Garlic Olive Oil Pasta with Tuna and Tomatoes

pasta olive oil final

Sometimes you need something simple, yet satisfying. This is one of those dishes. A perfect recipe for spring, this dish is light and refreshing. The key ingredient is canned tuna stored in olive oil, which gives this recipe a beautiful saltiness that makes this dish so easy to devour.

Hopefully the idea of canned tuna doesn’t scare anyone off, but I promise, this is much more elevated than the tuna salad or casserole that gave it the bad reputation. The key here is that it is stored in olive oil, not water. This olive oil adds depth of flavor and acts as a perfect host to the pile of garlic that I added to give some savory to this dish.

To balance out the saltiness, I included fresh cherry tomatoes for their acidity and brightness. They are added right before serving so that they warm up enough to just slightly burst, making every bite juicy and tinge sweet.

Now, let’s get started:

 

Garlic Olive Oil Pasta with Tuna and Tomatoes

Makes 2 servings

Prep time: 5 minutes | Total time: 20 minutes

Ingredients

  • 3 tbs extra virgin olive oil
  • 3 cloves garlic, thinly sliced
  • 1 5 oz. can of tuna, stored in olive oil
  • 1 cup cherry tomatoes
  • 1/2 tsp dried oregano
  • 1/2 tsp dried red pepper flakes
  • 5 bundles dried squid ink pasta (about 1 1/2 cups)
  • 1/2 cup reserved pasta water
  • Drizzle extra virgin olive oil for garnish
  • Salt to taste

Step 1: Heat enough water to cook the pasta, add a teaspoon of salt. When boiling, add pasta and cook until al dente.

Step 2: Heat 3 tbs olive oil in a frying pan on medium high heat. Add garlic, and cook until they start to crisp up and become golden.

Step 3: Add the tuna and any leftover olive oil from the can. Break into bite-size pieces and cook for 3 minutes. Add the dried oregano, red pepper flakes, and salt to taste. Stir to combine.

Step 4: Add the tomatoes. Cook until they start to blister and burst open, about 5 minutes. Crush half the tomatoes so they release their juice. Stir in the reserved pasta water to make a sauce.

Step 5: Add the pasta and coat everything with the sauce. Drizzle with olive oil, and it’s ready to serve.

ingredients final

bite mosaic

pasta final 3 final

 

 

Turkey Dumplings with Scallion and Fresh Ginger

turkey dumpling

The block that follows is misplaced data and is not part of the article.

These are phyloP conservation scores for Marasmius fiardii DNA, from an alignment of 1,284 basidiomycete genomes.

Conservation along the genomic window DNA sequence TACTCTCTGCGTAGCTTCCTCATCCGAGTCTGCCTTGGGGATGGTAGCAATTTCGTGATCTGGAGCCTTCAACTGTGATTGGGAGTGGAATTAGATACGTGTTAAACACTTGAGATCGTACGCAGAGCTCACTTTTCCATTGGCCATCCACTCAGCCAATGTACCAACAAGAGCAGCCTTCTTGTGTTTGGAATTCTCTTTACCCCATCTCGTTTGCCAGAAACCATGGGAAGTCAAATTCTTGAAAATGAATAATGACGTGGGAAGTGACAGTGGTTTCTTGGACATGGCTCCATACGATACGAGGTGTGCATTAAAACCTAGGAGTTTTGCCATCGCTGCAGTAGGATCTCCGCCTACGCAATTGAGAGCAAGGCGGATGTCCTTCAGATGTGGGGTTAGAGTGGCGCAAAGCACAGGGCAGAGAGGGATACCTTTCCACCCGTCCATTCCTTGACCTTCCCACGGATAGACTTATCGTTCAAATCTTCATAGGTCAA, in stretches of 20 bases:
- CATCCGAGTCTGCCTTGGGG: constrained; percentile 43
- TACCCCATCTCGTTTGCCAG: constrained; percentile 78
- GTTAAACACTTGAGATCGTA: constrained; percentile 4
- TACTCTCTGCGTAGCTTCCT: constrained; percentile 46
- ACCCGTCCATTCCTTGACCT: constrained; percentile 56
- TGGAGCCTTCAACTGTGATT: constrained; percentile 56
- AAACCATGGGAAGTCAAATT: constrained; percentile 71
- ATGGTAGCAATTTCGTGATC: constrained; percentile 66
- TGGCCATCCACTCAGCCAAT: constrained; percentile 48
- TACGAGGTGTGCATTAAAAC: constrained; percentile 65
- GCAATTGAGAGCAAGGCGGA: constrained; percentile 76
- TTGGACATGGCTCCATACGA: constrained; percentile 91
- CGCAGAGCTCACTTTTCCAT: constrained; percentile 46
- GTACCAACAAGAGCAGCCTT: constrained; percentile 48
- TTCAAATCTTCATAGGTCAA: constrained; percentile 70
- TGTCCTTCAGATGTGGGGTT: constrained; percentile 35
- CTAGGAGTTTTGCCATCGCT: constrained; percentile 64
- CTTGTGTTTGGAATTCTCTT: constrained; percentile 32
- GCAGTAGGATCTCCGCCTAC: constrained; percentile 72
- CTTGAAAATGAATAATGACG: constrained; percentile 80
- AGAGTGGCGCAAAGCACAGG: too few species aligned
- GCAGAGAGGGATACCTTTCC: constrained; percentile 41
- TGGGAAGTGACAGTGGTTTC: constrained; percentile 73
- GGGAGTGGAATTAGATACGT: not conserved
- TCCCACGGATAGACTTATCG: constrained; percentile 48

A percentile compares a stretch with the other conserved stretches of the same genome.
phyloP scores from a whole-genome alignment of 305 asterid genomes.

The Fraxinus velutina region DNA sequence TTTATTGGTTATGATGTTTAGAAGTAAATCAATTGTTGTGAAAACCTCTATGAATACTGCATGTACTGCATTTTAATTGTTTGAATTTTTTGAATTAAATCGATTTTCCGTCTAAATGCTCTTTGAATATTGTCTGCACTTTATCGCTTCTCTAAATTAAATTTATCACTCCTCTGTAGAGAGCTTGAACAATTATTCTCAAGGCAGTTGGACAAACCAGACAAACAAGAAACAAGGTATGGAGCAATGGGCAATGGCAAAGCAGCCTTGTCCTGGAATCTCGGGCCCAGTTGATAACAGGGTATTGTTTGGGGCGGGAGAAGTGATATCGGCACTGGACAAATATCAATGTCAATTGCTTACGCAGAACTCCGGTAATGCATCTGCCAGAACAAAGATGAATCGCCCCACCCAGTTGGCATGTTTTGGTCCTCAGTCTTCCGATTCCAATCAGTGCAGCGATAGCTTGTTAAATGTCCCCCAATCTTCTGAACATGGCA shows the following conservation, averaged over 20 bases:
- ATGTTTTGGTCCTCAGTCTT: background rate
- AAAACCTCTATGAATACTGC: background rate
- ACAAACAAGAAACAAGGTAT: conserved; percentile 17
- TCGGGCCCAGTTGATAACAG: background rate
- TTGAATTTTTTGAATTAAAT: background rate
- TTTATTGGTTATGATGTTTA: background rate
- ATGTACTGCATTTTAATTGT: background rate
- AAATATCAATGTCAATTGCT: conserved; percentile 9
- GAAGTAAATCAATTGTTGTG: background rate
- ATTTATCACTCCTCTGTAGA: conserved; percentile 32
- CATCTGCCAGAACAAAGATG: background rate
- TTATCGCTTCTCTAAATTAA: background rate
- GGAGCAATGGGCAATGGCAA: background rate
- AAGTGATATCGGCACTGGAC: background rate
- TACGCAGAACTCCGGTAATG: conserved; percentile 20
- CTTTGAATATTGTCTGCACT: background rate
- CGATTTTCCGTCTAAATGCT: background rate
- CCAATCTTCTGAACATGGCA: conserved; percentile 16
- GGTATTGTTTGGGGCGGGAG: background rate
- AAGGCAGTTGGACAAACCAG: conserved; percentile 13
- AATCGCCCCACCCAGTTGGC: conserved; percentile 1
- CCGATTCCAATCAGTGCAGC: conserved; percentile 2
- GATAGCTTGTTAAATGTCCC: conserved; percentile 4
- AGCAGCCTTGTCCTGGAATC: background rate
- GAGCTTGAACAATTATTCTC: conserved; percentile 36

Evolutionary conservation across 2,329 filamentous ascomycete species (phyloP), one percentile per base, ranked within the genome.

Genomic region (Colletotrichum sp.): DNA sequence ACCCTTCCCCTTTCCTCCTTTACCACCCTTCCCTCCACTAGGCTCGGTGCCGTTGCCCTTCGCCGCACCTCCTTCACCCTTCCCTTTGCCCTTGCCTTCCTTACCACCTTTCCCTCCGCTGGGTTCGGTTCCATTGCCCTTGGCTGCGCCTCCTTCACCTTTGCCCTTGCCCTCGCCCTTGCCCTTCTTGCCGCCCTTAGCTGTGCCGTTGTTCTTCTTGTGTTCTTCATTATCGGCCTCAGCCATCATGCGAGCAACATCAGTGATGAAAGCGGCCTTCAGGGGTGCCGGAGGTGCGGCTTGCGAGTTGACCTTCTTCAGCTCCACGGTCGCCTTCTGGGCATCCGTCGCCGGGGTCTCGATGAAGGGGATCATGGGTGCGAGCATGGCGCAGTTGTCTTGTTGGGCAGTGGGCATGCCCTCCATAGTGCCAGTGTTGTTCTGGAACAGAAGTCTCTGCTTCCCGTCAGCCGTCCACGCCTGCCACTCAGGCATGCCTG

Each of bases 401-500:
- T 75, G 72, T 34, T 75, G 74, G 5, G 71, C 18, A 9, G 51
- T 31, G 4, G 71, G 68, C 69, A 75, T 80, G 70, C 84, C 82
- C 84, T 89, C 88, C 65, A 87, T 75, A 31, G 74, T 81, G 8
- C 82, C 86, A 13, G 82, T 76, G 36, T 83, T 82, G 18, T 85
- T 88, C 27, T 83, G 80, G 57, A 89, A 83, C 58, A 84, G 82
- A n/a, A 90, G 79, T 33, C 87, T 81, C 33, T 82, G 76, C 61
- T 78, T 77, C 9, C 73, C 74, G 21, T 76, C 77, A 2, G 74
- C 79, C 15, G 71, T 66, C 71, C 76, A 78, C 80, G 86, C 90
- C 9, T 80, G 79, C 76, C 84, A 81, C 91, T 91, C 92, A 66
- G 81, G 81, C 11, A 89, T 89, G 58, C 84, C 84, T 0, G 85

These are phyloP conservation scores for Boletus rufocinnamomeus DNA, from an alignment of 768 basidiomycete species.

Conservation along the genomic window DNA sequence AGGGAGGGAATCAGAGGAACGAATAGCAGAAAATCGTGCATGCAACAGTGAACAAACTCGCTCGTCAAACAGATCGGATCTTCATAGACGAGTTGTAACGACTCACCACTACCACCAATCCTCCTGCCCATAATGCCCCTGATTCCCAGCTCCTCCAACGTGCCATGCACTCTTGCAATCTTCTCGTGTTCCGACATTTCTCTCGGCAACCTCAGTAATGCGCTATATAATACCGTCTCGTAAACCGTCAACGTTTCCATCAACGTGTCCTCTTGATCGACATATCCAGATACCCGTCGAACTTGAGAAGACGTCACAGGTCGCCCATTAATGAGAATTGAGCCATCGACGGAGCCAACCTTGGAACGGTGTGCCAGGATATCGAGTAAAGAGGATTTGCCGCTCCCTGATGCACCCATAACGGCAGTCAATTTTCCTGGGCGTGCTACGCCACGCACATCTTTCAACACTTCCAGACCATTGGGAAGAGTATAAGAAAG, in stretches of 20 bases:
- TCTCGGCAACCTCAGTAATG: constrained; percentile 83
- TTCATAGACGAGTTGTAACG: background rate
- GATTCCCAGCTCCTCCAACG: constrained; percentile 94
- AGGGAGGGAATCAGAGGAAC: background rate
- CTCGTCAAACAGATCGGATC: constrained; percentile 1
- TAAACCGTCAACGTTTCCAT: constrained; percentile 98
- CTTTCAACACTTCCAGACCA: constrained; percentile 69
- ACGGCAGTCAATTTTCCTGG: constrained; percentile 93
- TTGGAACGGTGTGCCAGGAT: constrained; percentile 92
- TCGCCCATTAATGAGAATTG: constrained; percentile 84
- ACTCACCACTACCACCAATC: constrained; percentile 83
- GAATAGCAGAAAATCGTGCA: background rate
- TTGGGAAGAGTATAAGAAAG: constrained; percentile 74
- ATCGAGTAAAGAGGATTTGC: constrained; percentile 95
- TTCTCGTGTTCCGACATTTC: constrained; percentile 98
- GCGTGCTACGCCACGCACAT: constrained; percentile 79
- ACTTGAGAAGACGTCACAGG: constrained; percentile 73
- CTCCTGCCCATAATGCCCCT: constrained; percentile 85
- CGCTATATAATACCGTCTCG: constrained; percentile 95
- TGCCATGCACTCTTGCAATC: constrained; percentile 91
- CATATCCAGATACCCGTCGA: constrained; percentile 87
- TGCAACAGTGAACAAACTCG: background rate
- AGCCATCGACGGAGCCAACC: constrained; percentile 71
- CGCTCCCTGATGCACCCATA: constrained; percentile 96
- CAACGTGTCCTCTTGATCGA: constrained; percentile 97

So it has been a long while since I have posted. Life caught up with me in the form of a move, work, and a few freelance assignments. However I am back again with some cool posts that I have built up in this break!

Let me tell you why I decided to make this recipe. For me, cooking has always been a stress reliever. This is especially the case when the recipe involves repetitive motion. Focusing all my energy on only one repeating task is a great way to get out of my head and mentally decompress.  Dumplings are a great example of this.

Aside from the initial mixing of the meat filling, most of the work only involves three steps. Fill, dampen the dough, and pinch everything together. You just repeat these steps until you run out of filling.  At the end, you have this beautiful plate full of dumplings that are ready to boil. Call me Type A, but having this nicely arranged plate (usually in a spiral shape) is a very relaxing site to see at the end of a hectic day.

Also, this is such a comforting food to eat. Think about it. Warm, soothing chicken broth. A slightly chewy filling with a hint of ginger. Tender dumpling dough. All of these are quite comforting things. This is also a very light recipe, so you won’t feel weighed down after eating it.

If what I just said still hasn’t hooked you in, let me say this is a great food for office lunches as they are the best the day after making them. Much like a good marinara sauce, these dumplings get better as they sit since all the flavors have had a chance to meld together. Now let’s get started:

turkey dumpling

Ingredients

  • 1 package lean, ground turkey (you can also use ground pork or chicken)
  • 1 Tbs finely chopped fresh ginger
  • 1 green onion, thinly sliced
  • 1 egg
  • 1 package fresh wonton wrappers (you can find these at an Asian market or in the health/ethnic food section of your local grocery store)
  • 1 Tbs water, to glue the dumplings together
  • Salt and pepper to taste
  • 5 Tbs. sesame oil
  • Chicken broth to serve with (you can also serve dry with a soy dipping sauce)

Step 1: Let’s make the meat filling. Combine the ground turkey, ginger, green onion, egg and salt and pepper in a bowl. Mix until homogenous.

Step 2: Open dumpling wrappers. (Tip, keep a damp towel over your extra wrappers to keep them from drying out while you work. I usually isolate groups of 20 wrappers at a time.) Take one wrapper and dampen half of the edge.

Step 3: Take a teaspoon of meat filling and drop it in the middle of the wrapper. Lift the dry half of the wrapper and press it into the damp side. Before you completely seal the edges together, lightly press any excess air out of the dumpling. (This prevents them from floating to the top of the pan prematurely.

Step 4: Fill and fold all of your dumplings together until you run out of meat. As you fill plates with your raw dumplings, cover the dumplings with plastic wrap to prevent the dumpling skin from drying out.

Step 5: Boil water in a large saucepan. When it’s a rolling boil, place 10-15 dumplings into the pot. Be sure to not overcrowd the pot. Stir the water while dropping the dumplings to prevent them from sticking to the bottom of the pan. Boil for 5-7 minutes. Break one dumpling in half after cooking and check to see if the meat is white. If it is still pink, continue cooking another 1-2 minutes.

Step 6: When fully cooked, drain and transfer dumplings to an oiled dish. Swirl the dumplings in the sesame oil to keep them from sticking together. Repeat step 5 as necessary. Serve warm with chicken broth.

turkey dumpling

turkey dumpling